Not by a long shot, given the tardiness with which the infrastructure of the dept. concerned is being set up

Disaster: How prepared is Bhutan? 

This is the question on the minds of many Bhutanese since they felt the tremors of the earthquake that rocked Nepal on April 25.

For a country that sits on a seismically active zone on the Himalayan main central thrust, experts have long predicted that Bhutan was long overdue for a major quake beyond a magnitude of  8. “No we’re not prepared,” says the director of the disaster management department, Chhador Wangdi.

As a coordination body, the department has conducted mock drills and simulation exercises to educate people on safety during earthquakes.

“But what’s most important at the core of disaster management is to establish a national emergency operation centre for effective communication and response,” he said.

The centre is a critical component of the national disaster management system.

While three buildings above the Bhutan Broadcasting Service office in Chubachu, Thimphu were identified for the centre, Chhador Wangdi said the structures have now been “hijacked”, and that the department was not likely to get the structures. The department needs at least Nu 75M for the first phase to establish a centre with the capacity to cover the whole country.

Red tape

But the establishment of a national emergency operation isn’t the only activity that’s progressing at a snail’s pace. Work to set up six seismic stations in Thimphu, Samtse, Samdrupjongkhar, Gelephu, Trashigang and Bumthang has begun, but construction of a seismic room has started only in Samdrupjongkhar last month.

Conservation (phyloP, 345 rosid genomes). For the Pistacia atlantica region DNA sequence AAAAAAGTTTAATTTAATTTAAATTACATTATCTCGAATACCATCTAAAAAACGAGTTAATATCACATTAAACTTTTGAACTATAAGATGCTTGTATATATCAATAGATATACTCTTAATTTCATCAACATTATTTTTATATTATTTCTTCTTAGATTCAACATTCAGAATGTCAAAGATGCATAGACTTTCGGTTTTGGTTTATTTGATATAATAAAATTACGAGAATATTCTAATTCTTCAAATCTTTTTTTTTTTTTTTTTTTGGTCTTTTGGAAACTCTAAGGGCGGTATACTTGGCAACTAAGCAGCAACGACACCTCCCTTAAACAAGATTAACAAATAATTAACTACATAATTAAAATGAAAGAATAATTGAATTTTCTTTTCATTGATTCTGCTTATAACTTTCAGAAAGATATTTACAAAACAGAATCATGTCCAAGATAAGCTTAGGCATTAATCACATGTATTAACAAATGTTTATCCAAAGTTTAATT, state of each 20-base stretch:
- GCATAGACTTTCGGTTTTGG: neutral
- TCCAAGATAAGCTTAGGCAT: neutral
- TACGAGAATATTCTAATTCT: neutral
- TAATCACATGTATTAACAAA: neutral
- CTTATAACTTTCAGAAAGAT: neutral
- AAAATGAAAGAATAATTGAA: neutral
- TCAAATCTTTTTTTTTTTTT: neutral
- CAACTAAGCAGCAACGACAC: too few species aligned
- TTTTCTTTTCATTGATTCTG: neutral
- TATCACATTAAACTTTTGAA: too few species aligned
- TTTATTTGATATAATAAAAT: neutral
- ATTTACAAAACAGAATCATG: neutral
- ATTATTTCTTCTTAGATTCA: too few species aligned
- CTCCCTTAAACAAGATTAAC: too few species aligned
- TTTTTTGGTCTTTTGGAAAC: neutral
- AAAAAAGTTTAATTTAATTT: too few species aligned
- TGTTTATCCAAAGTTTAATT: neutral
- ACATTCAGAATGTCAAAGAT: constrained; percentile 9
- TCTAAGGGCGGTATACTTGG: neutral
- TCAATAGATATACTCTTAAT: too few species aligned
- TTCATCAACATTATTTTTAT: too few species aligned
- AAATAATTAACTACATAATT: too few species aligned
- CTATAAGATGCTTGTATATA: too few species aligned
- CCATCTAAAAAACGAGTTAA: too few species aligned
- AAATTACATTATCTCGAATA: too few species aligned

Senior engineering geologist at the seismology division with the Department of Geology and Mines, Jamyang Chophel, said they were yet to get the land registration certificate for Thimphu and Gelephu.

Since September last year, he said, he had been running from pillar to post to get the land registered for the construction of these structures.  For Thimphu, he said, he was told that the land identified above Changangkha lhakhang was with the thromde. “After the survey and everything was completed, they said the land was under the dzongkhag,” he said.

The land, which occupies less than a decimal, was found to be 35m away from the thromde boundary, and the same paperwork had to be done with the dzongkhag. “It’s our system; that’s how it works and all dzongkhags have their own set of rules,” he said.

Director Chhador Wangdi said they were sorting out this issue with the National Land Commission because, according to the commission, a minimum of 10 decimal of land was required to register. “But we don’t even need a decimal and, since it’s a government structure, the issue is being settled,” he said. “What we need, however, is to do a thorough mapping of how vulnerable we are to earthquakes.”

Jamyang Chophel said all instruments, such as seismometers, has already been procured, and will be installed by experts, once the World Bank supported seismic stations is built.

“To locate earthquakes, we need at least three stations,” he said.  Once established, these stations will provide real time data on the frequency and magnitude of earthquakes in the country.

Jamyang Chophel, who is also the officiating chief seismologist and the only person in the division today, said there was lot of work for Bhutan to do. “We don’t have an earthquake hazard map, because we don’t have records or history of earthquakes in the country,” he said. A record on the history of earthquake would help calculate the return period of a quake, he said.